Yesterday I received the wonderful news that my youngest daughter is expecting her fourth baby. It’s very early days; The baby is not due until November. To a lot of people there isn’t a baby, there is an embryo, just a complex clump of cells, multiplying all the time, but not, as yet, a baby.

To me though, that bundle of cells is very definitely a baby. He or she is loved and wanted already. We can have some idea of looks, even some idea of character and personality, because we have three other wonderful children who have been born into the family already. The new baby will probably bear a resemblance to one or other of the children, or to his or her parents. Actually, what the baby looks like matters not one jot, because looks don’t have any bearing on what a child is really like. The baby will be beautiful to us, his or her family, anyway. Don’t we all have the most beautiful baby in the maternity ward?

Years ago, I had a friend who fostered new born babies prior to their adoption. She was showing me photographs of the babies, and one stood out from the rest as being a particularly beautiful baby. He was adorable. She told me his story, how a prospective adoptive mother had broken down and told the social worker that she didn’t know how to tell her husband that the baby didn’t feel like hers, that she didn’t feel she could love him. There was an element of being scared, too. She was terrified that if she turned down this baby, she wouldn’t be offered another. The social worker helped her to tell her husband, and a few weeks later they were offered the next baby that my friend fostered.

We have a term in our family to describe babies that are not really very pretty. We call them “huggly”. They are still loveable, and you want to hug them, but they are not really very beautiful to look at. This second baby was such a child. His new mother walked in and fell in love with him immediately. To her he was the most beautiful child she’d ever seen, he was hers. I like to imagine that when they took him to the clinic, no other baby would be as beautiful as their’s. They’d have felt smug as they compared him to other babies there. If they’d known the word, they’d have said that all the other babies were huggly, not like their beautiful boy.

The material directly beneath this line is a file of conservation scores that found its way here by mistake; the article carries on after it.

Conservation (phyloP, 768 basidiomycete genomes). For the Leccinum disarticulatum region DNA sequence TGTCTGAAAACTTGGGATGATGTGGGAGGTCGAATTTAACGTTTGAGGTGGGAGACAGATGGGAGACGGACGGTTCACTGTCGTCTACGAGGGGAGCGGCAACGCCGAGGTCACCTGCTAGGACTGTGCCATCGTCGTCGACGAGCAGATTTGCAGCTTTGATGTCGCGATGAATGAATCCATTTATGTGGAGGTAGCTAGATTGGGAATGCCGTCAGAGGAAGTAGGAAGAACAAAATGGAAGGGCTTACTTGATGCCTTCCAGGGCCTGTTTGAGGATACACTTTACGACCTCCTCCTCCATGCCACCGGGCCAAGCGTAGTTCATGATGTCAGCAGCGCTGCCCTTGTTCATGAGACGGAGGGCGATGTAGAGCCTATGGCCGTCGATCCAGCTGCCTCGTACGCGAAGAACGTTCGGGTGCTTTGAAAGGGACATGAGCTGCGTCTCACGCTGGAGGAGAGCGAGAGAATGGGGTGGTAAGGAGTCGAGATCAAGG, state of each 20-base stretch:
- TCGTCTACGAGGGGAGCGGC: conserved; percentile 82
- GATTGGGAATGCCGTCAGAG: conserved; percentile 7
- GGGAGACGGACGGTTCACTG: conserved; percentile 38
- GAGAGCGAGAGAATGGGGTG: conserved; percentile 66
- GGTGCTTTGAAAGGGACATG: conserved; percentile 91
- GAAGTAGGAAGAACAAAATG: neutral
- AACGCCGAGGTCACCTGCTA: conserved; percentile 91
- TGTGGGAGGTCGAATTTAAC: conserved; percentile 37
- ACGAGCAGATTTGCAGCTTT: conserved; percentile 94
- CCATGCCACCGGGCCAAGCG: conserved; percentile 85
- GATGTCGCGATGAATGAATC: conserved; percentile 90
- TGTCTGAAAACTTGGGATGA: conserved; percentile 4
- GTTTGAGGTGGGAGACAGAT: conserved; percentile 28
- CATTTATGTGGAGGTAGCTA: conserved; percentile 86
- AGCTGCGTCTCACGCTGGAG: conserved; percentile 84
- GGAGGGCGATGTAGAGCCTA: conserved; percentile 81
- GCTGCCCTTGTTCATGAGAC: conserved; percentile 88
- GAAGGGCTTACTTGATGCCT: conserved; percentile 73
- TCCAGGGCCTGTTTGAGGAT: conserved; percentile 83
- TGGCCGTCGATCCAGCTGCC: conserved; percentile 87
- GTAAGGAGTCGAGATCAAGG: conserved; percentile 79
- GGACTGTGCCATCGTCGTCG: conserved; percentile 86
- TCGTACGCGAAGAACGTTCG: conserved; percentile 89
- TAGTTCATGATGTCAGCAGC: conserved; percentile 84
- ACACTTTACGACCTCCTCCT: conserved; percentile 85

That’s how it should be, that’s how it is. The phrase “He has a face only a mother could love” is very true.

This new baby, this Grandchild, will be loved and welcomed into our family just as all the others have been. It doesn’t matter that this is the eleventh child born into that generation of the family. The baby is just as wanted as the first Grandchild was, nineteen years ago. We’ll be just as excited to see what the baby looks like, to find out the birth weight, to hear the name chosen, to have a cuddle.

So Congratulations to my daughter and her partner. you’re doing a great job with the others, and I have no doubt that you’ll do as well with this new little bundle.

Congratulations to our lovely teenage Grandson, who is a boy to be proud of. I know it isn’t easy to have all these little ones around, after ten years as an only child. I know you lose patience sometimes, you wouldn’t be normal if you didn’t. You are a really great big brother though, and we are all very proud of you.

Toddler…you are an absolutely lovely, lively, gorgeous little boy. You have coped well with being a big brother so far, and we’re proud of you too.

And baby, you have no idea what is going to happen, but I’m sure you will greet your new little sibling in the way you greet everyone else, with a big beaming smile. You, like all the others are absolutely adorable. Who could not be proud of a child like you?

Yesterday afternoon I didn’t know we were going to have a new baby in the family. Now I know, I’m so thrilled and excited, and I really can’t wait!